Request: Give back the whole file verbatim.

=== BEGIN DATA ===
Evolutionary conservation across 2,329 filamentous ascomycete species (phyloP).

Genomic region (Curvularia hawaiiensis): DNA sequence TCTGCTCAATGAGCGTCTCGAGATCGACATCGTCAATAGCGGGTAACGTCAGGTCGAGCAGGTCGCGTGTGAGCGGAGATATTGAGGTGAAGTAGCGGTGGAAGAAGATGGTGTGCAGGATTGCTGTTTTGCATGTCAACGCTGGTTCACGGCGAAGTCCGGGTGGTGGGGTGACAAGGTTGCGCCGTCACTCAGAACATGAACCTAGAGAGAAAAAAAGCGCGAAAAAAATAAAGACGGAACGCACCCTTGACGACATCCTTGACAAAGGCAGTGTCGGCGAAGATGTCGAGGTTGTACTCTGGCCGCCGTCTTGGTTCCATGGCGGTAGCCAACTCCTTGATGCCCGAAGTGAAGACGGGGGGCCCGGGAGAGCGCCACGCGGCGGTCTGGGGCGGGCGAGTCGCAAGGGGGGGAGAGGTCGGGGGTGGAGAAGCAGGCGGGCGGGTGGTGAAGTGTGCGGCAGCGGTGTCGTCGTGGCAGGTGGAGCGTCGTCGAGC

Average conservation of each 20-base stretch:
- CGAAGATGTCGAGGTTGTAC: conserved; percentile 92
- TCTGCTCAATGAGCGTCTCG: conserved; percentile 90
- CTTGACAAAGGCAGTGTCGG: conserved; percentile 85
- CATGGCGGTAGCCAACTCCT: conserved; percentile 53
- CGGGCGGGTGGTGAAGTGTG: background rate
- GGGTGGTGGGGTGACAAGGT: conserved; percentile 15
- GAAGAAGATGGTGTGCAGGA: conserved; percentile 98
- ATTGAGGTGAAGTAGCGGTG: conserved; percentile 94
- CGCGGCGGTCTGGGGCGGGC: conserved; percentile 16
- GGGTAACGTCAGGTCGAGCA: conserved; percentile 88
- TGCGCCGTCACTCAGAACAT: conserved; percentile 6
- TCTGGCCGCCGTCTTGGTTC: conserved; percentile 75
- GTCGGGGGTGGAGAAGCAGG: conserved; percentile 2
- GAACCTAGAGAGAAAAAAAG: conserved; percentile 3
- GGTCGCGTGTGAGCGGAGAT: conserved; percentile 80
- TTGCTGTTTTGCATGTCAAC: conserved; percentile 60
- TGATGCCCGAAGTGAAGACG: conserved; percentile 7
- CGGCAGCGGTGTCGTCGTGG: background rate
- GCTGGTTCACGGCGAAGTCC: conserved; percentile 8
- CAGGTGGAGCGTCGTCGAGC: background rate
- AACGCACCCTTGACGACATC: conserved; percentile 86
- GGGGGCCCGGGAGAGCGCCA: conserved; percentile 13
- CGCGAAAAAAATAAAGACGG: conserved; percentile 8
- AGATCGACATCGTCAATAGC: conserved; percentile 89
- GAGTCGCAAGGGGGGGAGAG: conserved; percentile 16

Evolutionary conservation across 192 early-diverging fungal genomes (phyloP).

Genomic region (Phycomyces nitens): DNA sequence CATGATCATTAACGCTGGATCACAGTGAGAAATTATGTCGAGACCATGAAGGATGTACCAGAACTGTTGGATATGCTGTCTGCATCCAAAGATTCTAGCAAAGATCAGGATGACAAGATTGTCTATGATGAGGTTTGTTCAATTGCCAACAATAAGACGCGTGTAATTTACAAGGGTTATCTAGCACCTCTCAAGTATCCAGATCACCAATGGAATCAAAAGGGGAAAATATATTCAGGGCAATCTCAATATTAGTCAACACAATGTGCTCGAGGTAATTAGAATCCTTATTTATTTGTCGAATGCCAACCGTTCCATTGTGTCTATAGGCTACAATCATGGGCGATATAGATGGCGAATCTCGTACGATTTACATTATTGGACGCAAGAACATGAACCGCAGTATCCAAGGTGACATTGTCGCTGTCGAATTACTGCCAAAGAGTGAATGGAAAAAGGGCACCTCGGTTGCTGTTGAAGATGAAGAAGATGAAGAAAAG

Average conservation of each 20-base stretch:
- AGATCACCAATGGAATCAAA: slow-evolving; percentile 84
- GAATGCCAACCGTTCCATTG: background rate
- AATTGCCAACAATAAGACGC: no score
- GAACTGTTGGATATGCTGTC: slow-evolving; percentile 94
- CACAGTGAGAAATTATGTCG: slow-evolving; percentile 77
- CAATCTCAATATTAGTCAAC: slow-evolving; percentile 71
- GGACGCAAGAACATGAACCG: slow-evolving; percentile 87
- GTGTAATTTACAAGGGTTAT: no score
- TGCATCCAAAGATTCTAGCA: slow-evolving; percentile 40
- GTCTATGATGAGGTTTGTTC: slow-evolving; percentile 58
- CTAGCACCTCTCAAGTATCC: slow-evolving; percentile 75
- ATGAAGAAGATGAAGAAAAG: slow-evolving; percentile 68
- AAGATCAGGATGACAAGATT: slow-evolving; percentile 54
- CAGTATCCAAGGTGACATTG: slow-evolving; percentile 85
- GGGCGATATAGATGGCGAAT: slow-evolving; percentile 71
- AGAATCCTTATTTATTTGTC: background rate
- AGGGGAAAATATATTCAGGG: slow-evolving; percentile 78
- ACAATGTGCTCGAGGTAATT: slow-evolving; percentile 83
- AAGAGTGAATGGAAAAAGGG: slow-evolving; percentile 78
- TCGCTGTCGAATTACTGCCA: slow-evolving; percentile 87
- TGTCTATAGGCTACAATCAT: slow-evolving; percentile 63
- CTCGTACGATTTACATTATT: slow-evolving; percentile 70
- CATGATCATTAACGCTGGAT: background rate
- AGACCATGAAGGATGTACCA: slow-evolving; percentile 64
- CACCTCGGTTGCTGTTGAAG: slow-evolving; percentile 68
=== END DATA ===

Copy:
Evolutionary conservation across 2,329 filamentous ascomycete species (phyloP).

Genomic region (Curvularia hawaiiensis): DNA sequence TCTGCTCAATGAGCGTCTCGAGATCGACATCGTCAATAGCGGGTAACGTCAGGTCGAGCAGGTCGCGTGTGAGCGGAGATATTGAGGTGAAGTAGCGGTGGAAGAAGATGGTGTGCAGGATTGCTGTTTTGCATGTCAACGCTGGTTCACGGCGAAGTCCGGGTGGTGGGGTGACAAGGTTGCGCCGTCACTCAGAACATGAACCTAGAGAGAAAAAAAGCGCGAAAAAAATAAAGACGGAACGCACCCTTGACGACATCCTTGACAAAGGCAGTGTCGGCGAAGATGTCGAGGTTGTACTCTGGCCGCCGTCTTGGTTCCATGGCGGTAGCCAACTCCTTGATGCCCGAAGTGAAGACGGGGGGCCCGGGAGAGCGCCACGCGGCGGTCTGGGGCGGGCGAGTCGCAAGGGGGGGAGAGGTCGGGGGTGGAGAAGCAGGCGGGCGGGTGGTGAAGTGTGCGGCAGCGGTGTCGTCGTGGCAGGTGGAGCGTCGTCGAGC

Average conservation of each 20-base stretch:
- CGAAGATGTCGAGGTTGTAC: conserved; percentile 92
- TCTGCTCAATGAGCGTCTCG: conserved; percentile 90
- CTTGACAAAGGCAGTGTCGG: conserved; percentile 85
- CATGGCGGTAGCCAACTCCT: conserved; percentile 53
- CGGGCGGGTGGTGAAGTGTG: background rate
- GGGTGGTGGGGTGACAAGGT: conserved; percentile 15
- GAAGAAGATGGTGTGCAGGA: conserved; percentile 98
- ATTGAGGTGAAGTAGCGGTG: conserved; percentile 94
- CGCGGCGGTCTGGGGCGGGC: conserved; percentile 16
- GGGTAACGTCAGGTCGAGCA: conserved; percentile 88
- TGCGCCGTCACTCAGAACAT: conserved; percentile 6
- TCTGGCCGCCGTCTTGGTTC: conserved; percentile 75
- GTCGGGGGTGGAGAAGCAGG: conserved; percentile 2
- GAACCTAGAGAGAAAAAAAG: conserved; percentile 3
- GGTCGCGTGTGAGCGGAGAT: conserved; percentile 80
- TTGCTGTTTTGCATGTCAAC: conserved; percentile 60
- TGATGCCCGAAGTGAAGACG: conserved; percentile 7
- CGGCAGCGGTGTCGTCGTGG: background rate
- GCTGGTTCACGGCGAAGTCC: conserved; percentile 8
- CAGGTGGAGCGTCGTCGAGC: background rate
- AACGCACCCTTGACGACATC: conserved; percentile 86
- GGGGGCCCGGGAGAGCGCCA: conserved; percentile 13
- CGCGAAAAAAATAAAGACGG: conserved; percentile 8
- AGATCGACATCGTCAATAGC: conserved; percentile 89
- GAGTCGCAAGGGGGGGAGAG: conserved; percentile 16

Evolutionary conservation across 192 early-diverging fungal genomes (phyloP).

Genomic region (Phycomyces nitens): DNA sequence CATGATCATTAACGCTGGATCACAGTGAGAAATTATGTCGAGACCATGAAGGATGTACCAGAACTGTTGGATATGCTGTCTGCATCCAAAGATTCTAGCAAAGATCAGGATGACAAGATTGTCTATGATGAGGTTTGTTCAATTGCCAACAATAAGACGCGTGTAATTTACAAGGGTTATCTAGCACCTCTCAAGTATCCAGATCACCAATGGAATCAAAAGGGGAAAATATATTCAGGGCAATCTCAATATTAGTCAACACAATGTGCTCGAGGTAATTAGAATCCTTATTTATTTGTCGAATGCCAACCGTTCCATTGTGTCTATAGGCTACAATCATGGGCGATATAGATGGCGAATCTCGTACGATTTACATTATTGGACGCAAGAACATGAACCGCAGTATCCAAGGTGACATTGTCGCTGTCGAATTACTGCCAAAGAGTGAATGGAAAAAGGGCACCTCGGTTGCTGTTGAAGATGAAGAAGATGAAGAAAAG

Average conservation of each 20-base stretch:
- AGATCACCAATGGAATCAAA: slow-evolving; percentile 84
- GAATGCCAACCGTTCCATTG: background rate
- AATTGCCAACAATAAGACGC: no score
- GAACTGTTGGATATGCTGTC: slow-evolving; percentile 94
- CACAGTGAGAAATTATGTCG: slow-evolving; percentile 77
- CAATCTCAATATTAGTCAAC: slow-evolving; percentile 71
- GGACGCAAGAACATGAACCG: slow-evolving; percentile 87
- GTGTAATTTACAAGGGTTAT: no score
- TGCATCCAAAGATTCTAGCA: slow-evolving; percentile 40
- GTCTATGATGAGGTTTGTTC: slow-evolving; percentile 58
- CTAGCACCTCTCAAGTATCC: slow-evolving; percentile 75
- ATGAAGAAGATGAAGAAAAG: slow-evolving; percentile 68
- AAGATCAGGATGACAAGATT: slow-evolving; percentile 54
- CAGTATCCAAGGTGACATTG: slow-evolving; percentile 85
- GGGCGATATAGATGGCGAAT: slow-evolving; percentile 71
- AGAATCCTTATTTATTTGTC: background rate
- AGGGGAAAATATATTCAGGG: slow-evolving; percentile 78
- ACAATGTGCTCGAGGTAATT: slow-evolving; percentile 83
- AAGAGTGAATGGAAAAAGGG: slow-evolving; percentile 78
- TCGCTGTCGAATTACTGCCA: slow-evolving; percentile 87
- TGTCTATAGGCTACAATCAT: slow-evolving; percentile 63
- CTCGTACGATTTACATTATT: slow-evolving; percentile 70
- CATGATCATTAACGCTGGAT: background rate
- AGACCATGAAGGATGTACCA: slow-evolving; percentile 64
- CACCTCGGTTGCTGTTGAAG: slow-evolving; percentile 68